Research Article | Open Access

Volume 2011 |Article ID 845107 | https://doi.org/10.1155/2011/845107

Ya-Hong Zhao, "First-Order Boundary Value Problem with Nonlinear Boundary Condition on Time Scales", Discrete Dynamics in Nature and Society, vol. 2011, Article ID 845107, 8 pages, 2011. https://doi.org/10.1155/2011/845107

# First-Order Boundary Value Problem with Nonlinear Boundary Condition on Time Scales

Accepted02 Jun 2011
Published01 Aug 2011

#### Abstract

This work is concerned with the following first-order dynamic equation on time scale with the nonlinear boundary condition . By applying monotone iteration method, we not only obtain the existence of positive solutions, but also establish iterative schemes for approximating the solutions.

#### 1. Introduction

The theory of time scales was introduced by Hilger in his Ph.D. thesis  in 1988 in order to unify continuous and discrete analysis. The study of dynamic equations on time scales is a fairly new subject and research in this area is rapidly growing. For some basic definitions and relevant results on time scales, see [2, 3].

Recently, first-order boundary value problems (BVPs for short) on time scales have attracted much attention from many authors. For example, for first-order periodic boundary value problem (PBVP for short) on time scales Cabada  developed the method of lower and upper solutions coupled with the monotone iterative techniques to derive the existence of extremal solutions. In , Cabada and Vivero studied the existence of solutions for the first-order dynamic equation with nonlinear functional boundary value conditions They proved the uniqueness of solutions and developed the monotone iterative technique when and was a continuous and nonincreasing function. In 2007, Sun and Li  considered the first-order PBVP on time scales Some existence criteria of at least one solution were established by using novel inequalities and the Schaefer fixed point theorem. In , by applying several well-known fixed point theorems, Sun and Li obtained some existence and multiplicity criteria of positive solutions for the first-order PBVP on time scales In 2010, Zhao and Sun  investigated the first-order PBVP on time scales Some existence criteria of positive solutions were established, and the method used was the monotone iterative technique. For other related results, one can refer to  and the references therein.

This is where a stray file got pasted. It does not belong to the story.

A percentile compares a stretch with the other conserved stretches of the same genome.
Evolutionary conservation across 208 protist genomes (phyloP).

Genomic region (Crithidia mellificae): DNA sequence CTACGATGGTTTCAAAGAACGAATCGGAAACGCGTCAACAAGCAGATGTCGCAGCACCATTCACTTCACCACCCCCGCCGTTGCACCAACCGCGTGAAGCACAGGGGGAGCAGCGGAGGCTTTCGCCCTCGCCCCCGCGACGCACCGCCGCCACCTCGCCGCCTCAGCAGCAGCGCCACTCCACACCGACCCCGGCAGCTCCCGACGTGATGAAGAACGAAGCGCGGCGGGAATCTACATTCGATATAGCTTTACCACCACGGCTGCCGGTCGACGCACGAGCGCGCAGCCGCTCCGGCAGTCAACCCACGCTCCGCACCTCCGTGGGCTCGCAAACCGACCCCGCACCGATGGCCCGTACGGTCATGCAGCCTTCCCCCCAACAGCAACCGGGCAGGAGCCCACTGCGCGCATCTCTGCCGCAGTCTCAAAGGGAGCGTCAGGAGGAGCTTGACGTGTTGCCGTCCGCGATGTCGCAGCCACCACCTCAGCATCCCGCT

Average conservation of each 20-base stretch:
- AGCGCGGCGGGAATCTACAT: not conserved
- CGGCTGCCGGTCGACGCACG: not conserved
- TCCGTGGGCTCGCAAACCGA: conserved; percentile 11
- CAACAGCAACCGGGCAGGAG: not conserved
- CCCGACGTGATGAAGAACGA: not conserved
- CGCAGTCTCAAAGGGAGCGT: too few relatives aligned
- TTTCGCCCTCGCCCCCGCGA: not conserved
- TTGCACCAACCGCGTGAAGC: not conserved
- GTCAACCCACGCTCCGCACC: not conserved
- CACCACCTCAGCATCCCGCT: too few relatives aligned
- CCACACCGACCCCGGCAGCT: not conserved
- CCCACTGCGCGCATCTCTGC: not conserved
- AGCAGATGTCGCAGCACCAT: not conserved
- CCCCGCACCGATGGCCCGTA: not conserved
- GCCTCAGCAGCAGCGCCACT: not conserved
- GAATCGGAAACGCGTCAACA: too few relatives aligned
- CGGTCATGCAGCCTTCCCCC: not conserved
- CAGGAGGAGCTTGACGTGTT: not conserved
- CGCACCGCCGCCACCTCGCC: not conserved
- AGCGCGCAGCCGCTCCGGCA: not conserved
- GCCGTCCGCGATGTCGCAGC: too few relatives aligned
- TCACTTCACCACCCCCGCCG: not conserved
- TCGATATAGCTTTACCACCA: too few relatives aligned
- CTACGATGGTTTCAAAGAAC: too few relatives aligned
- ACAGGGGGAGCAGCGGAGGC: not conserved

Motivated greatly by the above-mentioned works, in this paper, we are interested in the existence and iteration of positive solutions for the following first-order dynamic equation with nonlinear boundary condition on time scales: where is an arbitrary time scale, is fixed, and . For each interval of , we denote by . Throughout this paper, we always assume that is right-dense continuous. Here, a solution of the BVP (1.6) is said to be positive if is nonnegative and nontrivial. By applying monotone iteration method, we not only obtain the existence of positive solutions for the BVP (1.6), but also establish iterative schemes for approximating the solutions. It is worth mentioning that the initial terms of our iterative schemes are constant functions, which implies that the iterative schemes are significant and feasible. In our arguments, the following monotone iteration method  is very crucial.